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Editorial

J Biomech Eng. 2019;141(7):070201-070201-1. doi:10.1115/1.4043288.
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The Journal of Biomechanical Engineering (JBME) continues to thrive, and our impact factor held strong at 1.916 in 2018. Over 550 manuscripts were received in 2018, and our acceptance rate projects to be about 28%, though the final number will depend on the outcome of manuscripts currently under review. We continue to streamline all stages of the review and publication process, with time to first decision now averaging 1.7 months and immediate on-line availability of accepted manuscripts. The tremendous effort of the Associate Editors (AEs) on this front, and on all aspects of the journal operation, is acknowledged here with our profound thanks—JBME would not succeed without them! We especially thank retiring AEs Carlijn Bouten, Tammy Haut Donahue, James Iatridis, Ram Devireddy, Barclay Morrison, Jeff Ruberti, and Brian Stemper, and we welcome new AEs Kyle Allen, Anton Bowden, Tamara Bush, Brittany Coats, Eric Kennedy, Spencer Lake, Christian Puttlitz, Sara Wilson, and Katherine Zhang.

Commentary by Dr. Valentin Fuster
J Biomech Eng. 2019;141(7):070202-070202-3. doi:10.1115/1.4043069.
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Steven Abramowitch

Commentary by Dr. Valentin Fuster
J Biomech Eng. 2019;141(7):070203-070203-1. doi:10.1115/1.4043072.
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As part of the Annual Special Issue, the JBME Associate Editors selected the top papers published in the journal during 2018. Those Editors' Choice papers, listed below in chronological order, exemplified both the high quality and the breadth of papers published in the journal. Congratulations to these authors and to all authors whose work appeared in JBME over the past year!

Commentary by Dr. Valentin Fuster
J Biomech Eng. 2019;141(7):070204-070204-2. doi:10.1115/1.4043070.
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Commentary by Dr. Valentin Fuster
J Biomech Eng. 2019;141(7):070205-070205-3. doi:10.1115/1.4042897.
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The Journal of Biomechanical Engineering has contributed to biomechanical engineering field since 1977. To honor papers published at least 30 years that have had a long-lasting impact on the field, the Editors now recognize “Legacy Papers.” The journal is pleased to present the following paper as this year's Legacy Paper:

Commentary by Dr. Valentin Fuster
Commentary by Dr. Valentin Fuster

Review Article

J Biomech Eng. 2019;141(7):070801-070801-10. doi:10.1115/1.4042170.

Walking can be exceedingly complex to analyze due to highly nonlinear multibody dynamics, nonlinear relationships between muscle excitations and resulting muscle forces, dynamic coupling that allows muscles to accelerate joints and segments they do not span, and redundant muscle control. Walking requires the successful execution of a number of biomechanical functions such as providing body support, forward propulsion, and balance control, with specific muscle groups contributing to their execution. Thus, muscle injury or neurological impairment that affects muscle output can alter the successful execution of these functions and impair walking performance. The loss of balance control in particular can result in falls and subsequent injuries that lead to the loss of mobility and functional independence. Thus, it is important to assess the mechanisms used to control balance in clinical populations using reliable methods with the ultimate goal of improving rehabilitation outcomes. In this review, we highlight common clinical and laboratory-based measures used to assess balance control and their potential limitations, show how these measures have been used to analyze balance in several clinical populations, and consider the translation of specific laboratory-based measures from the research laboratory to the clinic.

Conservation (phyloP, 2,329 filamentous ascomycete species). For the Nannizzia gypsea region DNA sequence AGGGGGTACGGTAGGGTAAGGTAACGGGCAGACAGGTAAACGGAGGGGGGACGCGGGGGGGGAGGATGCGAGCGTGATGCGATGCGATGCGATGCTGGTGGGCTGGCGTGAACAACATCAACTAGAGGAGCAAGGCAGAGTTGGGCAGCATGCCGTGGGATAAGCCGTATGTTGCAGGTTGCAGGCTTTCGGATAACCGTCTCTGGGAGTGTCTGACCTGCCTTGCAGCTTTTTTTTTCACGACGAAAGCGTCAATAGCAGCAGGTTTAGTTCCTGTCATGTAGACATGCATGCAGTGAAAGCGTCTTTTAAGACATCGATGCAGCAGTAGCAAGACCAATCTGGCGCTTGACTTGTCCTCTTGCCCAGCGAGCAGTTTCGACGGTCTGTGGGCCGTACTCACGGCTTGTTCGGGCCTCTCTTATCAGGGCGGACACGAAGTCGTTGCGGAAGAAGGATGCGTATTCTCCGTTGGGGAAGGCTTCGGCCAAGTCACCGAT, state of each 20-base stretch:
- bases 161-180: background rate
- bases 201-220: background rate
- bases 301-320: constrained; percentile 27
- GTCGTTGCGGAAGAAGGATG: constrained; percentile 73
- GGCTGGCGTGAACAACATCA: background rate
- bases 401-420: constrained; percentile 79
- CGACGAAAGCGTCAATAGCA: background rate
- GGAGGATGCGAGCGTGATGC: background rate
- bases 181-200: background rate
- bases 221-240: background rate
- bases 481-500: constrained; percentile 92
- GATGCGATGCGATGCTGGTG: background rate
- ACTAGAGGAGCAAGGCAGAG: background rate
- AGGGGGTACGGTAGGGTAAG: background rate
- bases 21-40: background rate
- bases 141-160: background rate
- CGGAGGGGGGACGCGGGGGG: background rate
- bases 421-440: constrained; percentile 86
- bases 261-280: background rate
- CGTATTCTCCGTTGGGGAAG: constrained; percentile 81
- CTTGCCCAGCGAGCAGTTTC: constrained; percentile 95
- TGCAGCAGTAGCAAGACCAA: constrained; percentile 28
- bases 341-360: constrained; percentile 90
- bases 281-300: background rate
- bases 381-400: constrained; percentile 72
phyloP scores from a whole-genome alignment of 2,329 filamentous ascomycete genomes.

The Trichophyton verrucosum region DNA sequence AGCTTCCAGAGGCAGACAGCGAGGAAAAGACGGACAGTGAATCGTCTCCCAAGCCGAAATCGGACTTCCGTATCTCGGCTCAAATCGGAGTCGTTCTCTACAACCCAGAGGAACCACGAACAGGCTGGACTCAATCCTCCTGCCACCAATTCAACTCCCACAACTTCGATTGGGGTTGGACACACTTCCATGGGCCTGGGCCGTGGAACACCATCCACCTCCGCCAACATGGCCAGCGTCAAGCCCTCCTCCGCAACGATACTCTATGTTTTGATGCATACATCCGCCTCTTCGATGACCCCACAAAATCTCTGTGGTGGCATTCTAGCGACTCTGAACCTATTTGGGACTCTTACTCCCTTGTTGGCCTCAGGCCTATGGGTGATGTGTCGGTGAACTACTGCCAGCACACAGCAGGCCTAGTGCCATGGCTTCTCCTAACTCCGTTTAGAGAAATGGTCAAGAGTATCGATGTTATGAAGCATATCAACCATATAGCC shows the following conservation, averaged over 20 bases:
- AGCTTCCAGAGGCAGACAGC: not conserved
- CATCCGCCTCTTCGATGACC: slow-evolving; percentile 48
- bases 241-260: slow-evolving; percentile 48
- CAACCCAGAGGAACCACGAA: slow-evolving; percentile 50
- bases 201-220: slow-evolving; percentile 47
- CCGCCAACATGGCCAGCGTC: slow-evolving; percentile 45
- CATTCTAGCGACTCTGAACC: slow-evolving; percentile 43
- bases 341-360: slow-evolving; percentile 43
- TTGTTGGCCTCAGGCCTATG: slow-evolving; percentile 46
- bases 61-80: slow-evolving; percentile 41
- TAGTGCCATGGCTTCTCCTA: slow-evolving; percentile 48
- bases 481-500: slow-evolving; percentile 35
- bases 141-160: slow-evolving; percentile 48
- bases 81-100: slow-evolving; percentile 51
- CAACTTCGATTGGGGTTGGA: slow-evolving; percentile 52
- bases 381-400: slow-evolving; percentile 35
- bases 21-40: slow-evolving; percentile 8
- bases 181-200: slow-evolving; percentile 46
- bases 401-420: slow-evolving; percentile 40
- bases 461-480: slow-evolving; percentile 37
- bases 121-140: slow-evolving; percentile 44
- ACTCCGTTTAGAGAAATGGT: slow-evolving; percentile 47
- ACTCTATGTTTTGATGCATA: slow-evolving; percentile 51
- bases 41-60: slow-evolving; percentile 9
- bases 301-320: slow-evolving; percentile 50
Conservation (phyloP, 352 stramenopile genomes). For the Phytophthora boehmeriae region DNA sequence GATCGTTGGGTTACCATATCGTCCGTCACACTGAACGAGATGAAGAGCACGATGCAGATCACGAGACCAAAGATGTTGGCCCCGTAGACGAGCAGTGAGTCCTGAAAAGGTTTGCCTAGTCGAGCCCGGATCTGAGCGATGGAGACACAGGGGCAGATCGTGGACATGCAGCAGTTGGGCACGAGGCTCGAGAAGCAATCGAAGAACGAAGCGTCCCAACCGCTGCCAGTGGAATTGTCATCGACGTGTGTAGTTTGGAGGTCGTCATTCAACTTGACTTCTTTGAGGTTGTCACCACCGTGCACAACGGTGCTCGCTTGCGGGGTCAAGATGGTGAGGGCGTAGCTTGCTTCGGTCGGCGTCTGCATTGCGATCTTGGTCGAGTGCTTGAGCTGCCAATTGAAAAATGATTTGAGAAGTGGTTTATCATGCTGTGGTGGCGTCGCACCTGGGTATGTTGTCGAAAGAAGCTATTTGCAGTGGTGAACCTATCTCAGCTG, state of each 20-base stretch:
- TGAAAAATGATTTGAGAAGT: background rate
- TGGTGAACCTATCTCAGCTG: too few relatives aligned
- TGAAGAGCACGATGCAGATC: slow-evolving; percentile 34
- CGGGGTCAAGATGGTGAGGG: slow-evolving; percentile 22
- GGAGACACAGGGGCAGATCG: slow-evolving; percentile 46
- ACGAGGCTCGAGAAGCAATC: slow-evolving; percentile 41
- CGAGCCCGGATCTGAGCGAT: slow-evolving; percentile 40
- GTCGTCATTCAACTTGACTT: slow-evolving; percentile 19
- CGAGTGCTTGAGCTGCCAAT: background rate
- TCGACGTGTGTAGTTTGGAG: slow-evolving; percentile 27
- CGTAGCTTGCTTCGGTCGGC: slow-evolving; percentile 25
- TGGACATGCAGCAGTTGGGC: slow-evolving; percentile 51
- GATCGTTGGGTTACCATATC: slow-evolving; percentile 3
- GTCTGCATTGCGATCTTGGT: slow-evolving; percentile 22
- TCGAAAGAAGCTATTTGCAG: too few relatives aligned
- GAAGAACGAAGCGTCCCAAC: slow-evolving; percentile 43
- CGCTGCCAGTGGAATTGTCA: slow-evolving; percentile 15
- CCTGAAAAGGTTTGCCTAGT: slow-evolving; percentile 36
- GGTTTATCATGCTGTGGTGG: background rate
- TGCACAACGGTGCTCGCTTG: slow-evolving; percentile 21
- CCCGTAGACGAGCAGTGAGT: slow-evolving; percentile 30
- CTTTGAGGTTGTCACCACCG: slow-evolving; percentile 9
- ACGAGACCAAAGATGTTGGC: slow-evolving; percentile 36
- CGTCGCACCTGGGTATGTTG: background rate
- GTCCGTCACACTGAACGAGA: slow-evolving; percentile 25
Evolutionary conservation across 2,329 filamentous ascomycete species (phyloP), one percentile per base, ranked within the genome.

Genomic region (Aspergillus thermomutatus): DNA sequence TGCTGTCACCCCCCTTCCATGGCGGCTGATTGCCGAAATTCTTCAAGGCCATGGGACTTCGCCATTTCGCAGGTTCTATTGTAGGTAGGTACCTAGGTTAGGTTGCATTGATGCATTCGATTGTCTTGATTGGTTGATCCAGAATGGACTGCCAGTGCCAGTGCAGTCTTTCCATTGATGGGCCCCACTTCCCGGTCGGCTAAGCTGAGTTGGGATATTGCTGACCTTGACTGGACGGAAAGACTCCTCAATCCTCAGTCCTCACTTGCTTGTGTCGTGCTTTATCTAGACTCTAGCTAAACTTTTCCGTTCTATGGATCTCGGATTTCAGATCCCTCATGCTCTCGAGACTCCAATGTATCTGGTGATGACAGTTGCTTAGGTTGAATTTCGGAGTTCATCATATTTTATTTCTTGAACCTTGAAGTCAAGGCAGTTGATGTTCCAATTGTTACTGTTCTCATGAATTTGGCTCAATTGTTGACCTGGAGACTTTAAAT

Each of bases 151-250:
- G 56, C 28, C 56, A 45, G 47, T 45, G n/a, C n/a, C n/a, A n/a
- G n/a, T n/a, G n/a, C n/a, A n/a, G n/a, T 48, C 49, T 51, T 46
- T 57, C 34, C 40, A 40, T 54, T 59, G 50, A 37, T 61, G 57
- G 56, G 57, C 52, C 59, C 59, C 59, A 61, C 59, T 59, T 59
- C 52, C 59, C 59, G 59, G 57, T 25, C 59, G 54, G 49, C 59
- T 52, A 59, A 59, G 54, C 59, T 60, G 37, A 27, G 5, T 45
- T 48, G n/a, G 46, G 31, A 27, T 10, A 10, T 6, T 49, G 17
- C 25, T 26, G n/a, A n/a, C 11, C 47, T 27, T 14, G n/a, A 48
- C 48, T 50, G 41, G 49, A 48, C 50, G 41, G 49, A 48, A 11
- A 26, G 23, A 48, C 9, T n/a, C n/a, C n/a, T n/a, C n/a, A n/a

Commentary by Dr. Valentin Fuster
J Biomech Eng. 2019;141(7):070802-070802-16. doi:10.1115/1.4042201.

Fibrocartilage is found in the knee meniscus, the temporomandibular joint (TMJ) disk, the pubic symphysis, the annulus fibrosus of intervertebral disk, tendons, and ligaments. These tissues are notoriously difficult to repair due to their avascularity, and limited clinical repair and replacement options exist. Tissue engineering has been proposed as a route to repair and replace fibrocartilages. Using the knee meniscus and TMJ disk as examples, this review describes how fibrocartilages can be engineered toward translation to clinical use. Presented are fibrocartilage anatomy, function, epidemiology, pathology, and current clinical treatments because they inform design criteria for tissue engineered fibrocartilages. Methods for how native tissues are characterized histomorphologically, biochemically, and mechanically to set gold standards are described. Then provided is a review of fibrocartilage-specific tissue engineering strategies, including the selection of cell sources, scaffold or scaffold-free methods, and biochemical and mechanical stimuli. In closing, the Food and Drug Administration (FDA) paradigm is discussed to inform researchers of both the guidance that exists and the questions that remain to be answered with regard to bringing a tissue engineered fibrocartilage product to the clinic.